Oval Diamond Cheaper Than Round, But Is It Good?
Oval diamonds are beautiful, but challenging to buy right. Learn what to look for when selecting this unique (and cheaper) alternative to round.
Oval Diamonds Pros and Cons
Why Oval Diamonds Are a Smart Buy
Why do round diamonds get all the fun? Personally, I quite like the more original, yet still sophisticated, look of the oval diamond.
For a twist on the classic round diamond, consider this alternative.
Oval diamonds have a stunning brilliance that demands attention and exudes character. This is a fairly new cut (originating in the 1960s) and is becoming more popular, but it is still unique enough to stand out among the sea of round and princess cut engagement rings.
In this guide, we’ll go over some good reasons to consider an oval diamond and tips on how to choose one (with screenshots from online jewelry retailer James Allen to help illustrate).
Why You May Like an Oval Diamond
- Cheaper than round diamonds. Oval diamonds are rarer, but they’re more affordable. If you’re on a budget, they make a beautiful alternative to rounds. Let’s look at a range of round and oval diamonds from James Allen for comparison. These diamonds have the same characteristics in carat size (1 carat as the benchmark), color (H), and clarity (VS2).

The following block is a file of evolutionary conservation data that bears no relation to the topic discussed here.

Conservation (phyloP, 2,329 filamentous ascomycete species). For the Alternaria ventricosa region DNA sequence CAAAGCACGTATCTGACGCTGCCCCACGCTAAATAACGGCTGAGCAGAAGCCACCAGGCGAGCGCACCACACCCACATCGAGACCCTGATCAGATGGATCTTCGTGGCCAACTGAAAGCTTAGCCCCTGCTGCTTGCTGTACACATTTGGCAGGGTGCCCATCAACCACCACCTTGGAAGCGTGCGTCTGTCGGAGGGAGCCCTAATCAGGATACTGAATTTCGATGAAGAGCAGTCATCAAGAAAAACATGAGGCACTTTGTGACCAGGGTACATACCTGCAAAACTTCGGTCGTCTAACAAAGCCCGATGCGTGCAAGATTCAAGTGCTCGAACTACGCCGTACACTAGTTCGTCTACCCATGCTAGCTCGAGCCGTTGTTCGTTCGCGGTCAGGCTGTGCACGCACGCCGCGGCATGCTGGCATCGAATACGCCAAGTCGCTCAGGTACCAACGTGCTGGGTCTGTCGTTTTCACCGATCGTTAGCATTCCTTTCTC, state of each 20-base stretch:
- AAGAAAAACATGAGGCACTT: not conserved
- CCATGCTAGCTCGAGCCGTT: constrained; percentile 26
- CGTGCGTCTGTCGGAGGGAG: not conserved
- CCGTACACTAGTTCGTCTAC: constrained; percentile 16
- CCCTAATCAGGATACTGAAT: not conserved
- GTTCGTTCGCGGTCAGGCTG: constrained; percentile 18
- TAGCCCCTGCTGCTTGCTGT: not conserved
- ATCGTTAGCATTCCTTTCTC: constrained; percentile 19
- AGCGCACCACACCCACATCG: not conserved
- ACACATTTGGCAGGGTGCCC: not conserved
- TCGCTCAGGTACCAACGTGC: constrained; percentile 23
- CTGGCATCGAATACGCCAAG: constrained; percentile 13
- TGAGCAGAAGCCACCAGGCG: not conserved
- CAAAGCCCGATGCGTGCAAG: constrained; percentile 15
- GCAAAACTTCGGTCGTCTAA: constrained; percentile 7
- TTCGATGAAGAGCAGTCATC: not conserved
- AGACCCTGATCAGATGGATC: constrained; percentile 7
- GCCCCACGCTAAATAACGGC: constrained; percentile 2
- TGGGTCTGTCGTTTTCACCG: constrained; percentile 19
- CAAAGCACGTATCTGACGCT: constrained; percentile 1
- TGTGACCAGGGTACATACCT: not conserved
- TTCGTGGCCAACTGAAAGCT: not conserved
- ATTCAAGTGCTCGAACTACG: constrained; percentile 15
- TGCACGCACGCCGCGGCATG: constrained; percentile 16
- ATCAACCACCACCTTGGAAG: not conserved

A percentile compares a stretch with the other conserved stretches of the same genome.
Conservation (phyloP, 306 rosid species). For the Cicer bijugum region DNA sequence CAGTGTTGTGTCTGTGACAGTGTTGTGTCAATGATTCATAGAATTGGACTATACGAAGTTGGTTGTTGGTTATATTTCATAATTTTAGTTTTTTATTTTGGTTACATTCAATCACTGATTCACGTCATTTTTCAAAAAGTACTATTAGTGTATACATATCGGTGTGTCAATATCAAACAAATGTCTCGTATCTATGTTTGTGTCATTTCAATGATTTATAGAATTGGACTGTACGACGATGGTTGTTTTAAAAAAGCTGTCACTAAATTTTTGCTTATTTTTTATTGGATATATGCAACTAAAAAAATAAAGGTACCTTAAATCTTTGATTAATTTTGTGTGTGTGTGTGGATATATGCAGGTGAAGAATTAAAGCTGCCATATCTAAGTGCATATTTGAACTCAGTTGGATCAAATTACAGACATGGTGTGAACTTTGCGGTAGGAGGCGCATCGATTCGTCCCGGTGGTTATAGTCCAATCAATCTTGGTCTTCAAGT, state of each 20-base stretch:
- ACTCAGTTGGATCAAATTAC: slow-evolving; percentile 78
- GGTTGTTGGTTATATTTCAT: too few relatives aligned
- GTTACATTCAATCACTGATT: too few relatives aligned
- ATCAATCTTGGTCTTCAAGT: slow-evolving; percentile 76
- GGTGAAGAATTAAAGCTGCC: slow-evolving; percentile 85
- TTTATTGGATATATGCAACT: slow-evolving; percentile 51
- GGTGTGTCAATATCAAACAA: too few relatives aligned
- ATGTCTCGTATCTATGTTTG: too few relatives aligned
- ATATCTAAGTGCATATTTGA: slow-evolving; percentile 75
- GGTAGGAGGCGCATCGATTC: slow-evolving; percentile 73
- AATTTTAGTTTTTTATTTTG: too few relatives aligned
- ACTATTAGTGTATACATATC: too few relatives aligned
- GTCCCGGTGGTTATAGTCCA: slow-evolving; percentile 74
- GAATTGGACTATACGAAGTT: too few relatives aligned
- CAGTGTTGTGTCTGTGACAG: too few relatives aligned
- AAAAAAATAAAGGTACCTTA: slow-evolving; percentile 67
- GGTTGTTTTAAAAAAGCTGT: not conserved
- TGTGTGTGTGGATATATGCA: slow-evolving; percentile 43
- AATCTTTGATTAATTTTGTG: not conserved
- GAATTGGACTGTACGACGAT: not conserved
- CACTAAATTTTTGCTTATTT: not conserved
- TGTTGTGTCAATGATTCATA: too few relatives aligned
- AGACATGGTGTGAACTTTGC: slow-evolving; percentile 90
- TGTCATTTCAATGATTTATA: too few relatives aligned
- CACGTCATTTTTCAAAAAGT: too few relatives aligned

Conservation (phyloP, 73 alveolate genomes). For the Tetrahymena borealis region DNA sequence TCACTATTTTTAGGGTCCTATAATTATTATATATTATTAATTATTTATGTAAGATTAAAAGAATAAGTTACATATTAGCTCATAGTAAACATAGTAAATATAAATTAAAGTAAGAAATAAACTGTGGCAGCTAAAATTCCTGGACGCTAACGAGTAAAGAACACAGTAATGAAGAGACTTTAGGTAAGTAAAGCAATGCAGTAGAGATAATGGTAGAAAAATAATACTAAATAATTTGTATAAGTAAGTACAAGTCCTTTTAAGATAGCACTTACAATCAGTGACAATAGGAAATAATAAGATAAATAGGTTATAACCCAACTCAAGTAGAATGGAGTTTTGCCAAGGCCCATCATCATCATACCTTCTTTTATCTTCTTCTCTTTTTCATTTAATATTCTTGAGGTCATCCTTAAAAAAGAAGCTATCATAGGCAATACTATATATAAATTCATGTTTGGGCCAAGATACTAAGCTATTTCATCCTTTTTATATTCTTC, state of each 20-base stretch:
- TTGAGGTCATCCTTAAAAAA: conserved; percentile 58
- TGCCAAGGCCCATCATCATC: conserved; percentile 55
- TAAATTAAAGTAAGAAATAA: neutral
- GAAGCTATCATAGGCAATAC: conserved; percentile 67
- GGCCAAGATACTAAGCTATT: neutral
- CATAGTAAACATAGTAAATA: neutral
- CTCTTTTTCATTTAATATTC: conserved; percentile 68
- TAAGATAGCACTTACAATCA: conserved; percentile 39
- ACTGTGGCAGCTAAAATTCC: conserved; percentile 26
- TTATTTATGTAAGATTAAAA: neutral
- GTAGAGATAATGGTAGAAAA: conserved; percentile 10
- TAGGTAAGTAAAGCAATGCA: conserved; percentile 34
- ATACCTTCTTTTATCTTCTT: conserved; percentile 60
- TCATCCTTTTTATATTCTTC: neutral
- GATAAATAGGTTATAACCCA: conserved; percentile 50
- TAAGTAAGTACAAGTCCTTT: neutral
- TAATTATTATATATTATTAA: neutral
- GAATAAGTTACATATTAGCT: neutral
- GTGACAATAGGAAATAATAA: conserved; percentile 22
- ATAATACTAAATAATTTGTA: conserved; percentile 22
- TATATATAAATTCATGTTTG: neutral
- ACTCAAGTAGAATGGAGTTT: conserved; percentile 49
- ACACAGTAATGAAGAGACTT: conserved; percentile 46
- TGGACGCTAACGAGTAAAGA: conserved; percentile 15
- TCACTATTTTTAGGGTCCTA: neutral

Note: A cut grade is the one big difference between round diamonds and ovals. Since the Gemological Institute (GIA) doesn’t have a system for rating fancy cuts (which includes oval), you won’t automatically have a take on the stone’s brilliance.
For a level playing field in this comparison, we selected different cuts for the round diamond (ranging from good to ideal).
Screenshot from www.jamesallen.com
You can see that a 1-carat oval diamond can be as much as 25%-40% cheaper than a round diamond. A 1-carat oval diamond on James Allen goes for about $3,800-$4,700, while a 1-carat round diamond costs at least $5,000.
- They look larger than round diamonds too. Because of their elongated shape, oval diamonds often appear larger face-up than round diamonds of the same carat weight. And in fact, many oval diamonds do have a larger surface area.
(Click Image to Enlarge) Round Diamond Carat Size Chart © CreditDonkey (Click Image to Enlarge) Oval Diamond Carat Size Chart © CreditDonkey Screenshot from www.jamesallen.com
Round diamonds are notorious for having the smallest face-up surface area, but they do shine the brightest.
- But that being said, oval diamonds shine brightly too. Oval diamonds fall under the family of brilliant cut diamonds, which are cuts specifically designed to give off as much fire and sparkle as possible. Oval diamonds are cut the same way as round diamonds, so they’re close to round in terms of brilliance.